KARACHI: Blaming the regulator for the shortage of paracetamol, a commonly used painkiller, across the country amid growing malaria and dengue cases, a study has found that the crisis could have been avoided had the decision-making been based on evidence instead of populist narratives.

“The recent shortage of Panadol in Pakistan was a case of mismanagement from public entities and could have been avoided if decision making was anchored in evidence and industry insights instead of populist narratives,” said a statement issued by Tabadlab, a public policy think tank. The statement was based on Tabadlab’s policy note titled “Pain Mismanagement: Pakistan’s Big Pharma and Regulators’ Headache”.

The policy note suggests that the resistance to increase in Panadol pricing was not grounded in evidence and data.

The document “outlines a hypothetical calculation (with extreme assumptions) that if the Panadol price had been increased in accordance with what GSK had requested and finds that even exaggerated impact calculations show that the increase in monthly household expenditure of an average Pakistani household would have been less than 0.1%. This is clearly less than YoY (year-over-year) national inflation of 26.6% (as calculated by PBS in Oct-2022)”.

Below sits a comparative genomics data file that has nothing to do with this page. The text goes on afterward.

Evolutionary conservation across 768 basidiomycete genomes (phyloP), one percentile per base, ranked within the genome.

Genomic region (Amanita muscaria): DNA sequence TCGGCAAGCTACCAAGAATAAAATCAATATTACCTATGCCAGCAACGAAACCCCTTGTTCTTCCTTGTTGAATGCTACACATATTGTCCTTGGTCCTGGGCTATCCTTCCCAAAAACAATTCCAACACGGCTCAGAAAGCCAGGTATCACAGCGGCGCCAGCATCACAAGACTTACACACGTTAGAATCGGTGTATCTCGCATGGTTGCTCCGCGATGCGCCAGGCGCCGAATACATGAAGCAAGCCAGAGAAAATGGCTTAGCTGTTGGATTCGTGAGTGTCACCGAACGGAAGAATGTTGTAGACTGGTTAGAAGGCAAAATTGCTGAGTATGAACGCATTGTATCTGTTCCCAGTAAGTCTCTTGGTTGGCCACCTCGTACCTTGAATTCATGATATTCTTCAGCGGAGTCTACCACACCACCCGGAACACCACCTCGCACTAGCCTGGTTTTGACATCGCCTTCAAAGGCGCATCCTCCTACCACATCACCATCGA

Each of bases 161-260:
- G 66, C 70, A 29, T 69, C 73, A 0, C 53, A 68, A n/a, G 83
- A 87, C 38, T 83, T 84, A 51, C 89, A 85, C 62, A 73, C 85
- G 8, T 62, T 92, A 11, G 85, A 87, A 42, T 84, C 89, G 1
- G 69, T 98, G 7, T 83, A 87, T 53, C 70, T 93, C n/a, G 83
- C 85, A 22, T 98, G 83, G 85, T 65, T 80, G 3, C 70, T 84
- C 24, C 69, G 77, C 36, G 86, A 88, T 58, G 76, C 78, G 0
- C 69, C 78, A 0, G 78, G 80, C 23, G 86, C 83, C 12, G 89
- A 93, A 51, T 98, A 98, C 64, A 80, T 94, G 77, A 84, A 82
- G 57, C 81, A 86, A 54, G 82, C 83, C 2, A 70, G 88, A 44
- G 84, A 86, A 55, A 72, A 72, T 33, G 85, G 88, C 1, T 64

Only last month, GlaxoSmithKline Consumer Healthcare Pakistan Ltd announced suspending the manufacturing of Panadol, saying it has become unsustainable to produce the over-the-counter medicine on negative margins. The company said it was “forced to declare” force majeure — a condition in contracts that frees all parties from liability in an extraordinary event — with respect to the production of Panadol tablets, Panadol Extra tablets and children’s Panadol liquid range.

“The policy note suggests that the resistance to increase in Panadol pricing was not grounded in evidence and data,” it said. “The report outlines hypothetical scenarios that simulate the impact of increased Panadol prices (in line with GSK requests) on the monthly Pakistani household expenditure.”

It found that even the “most exaggerated impact would have been less than 0.1%. This is clearly less than YoY national inflation of 26.6% (as calculated by PBS in Oct-2022)”.

Tight price controls and the reactive attitude of the Drug Regulatory Authority of Pakistan (Drap), it pointed out, frequently gave rise to various drug shortages in Pakistan.

The document takes a step further to analyse the broader challenges of inconsistent policies, nature of Drap’s structure and style, rent seeking elements of the industry and the lack of development and growth in local pharmaceutical industry making businesses susceptible to international markets and value chains.

Published in Dawn, November 26th, 2022

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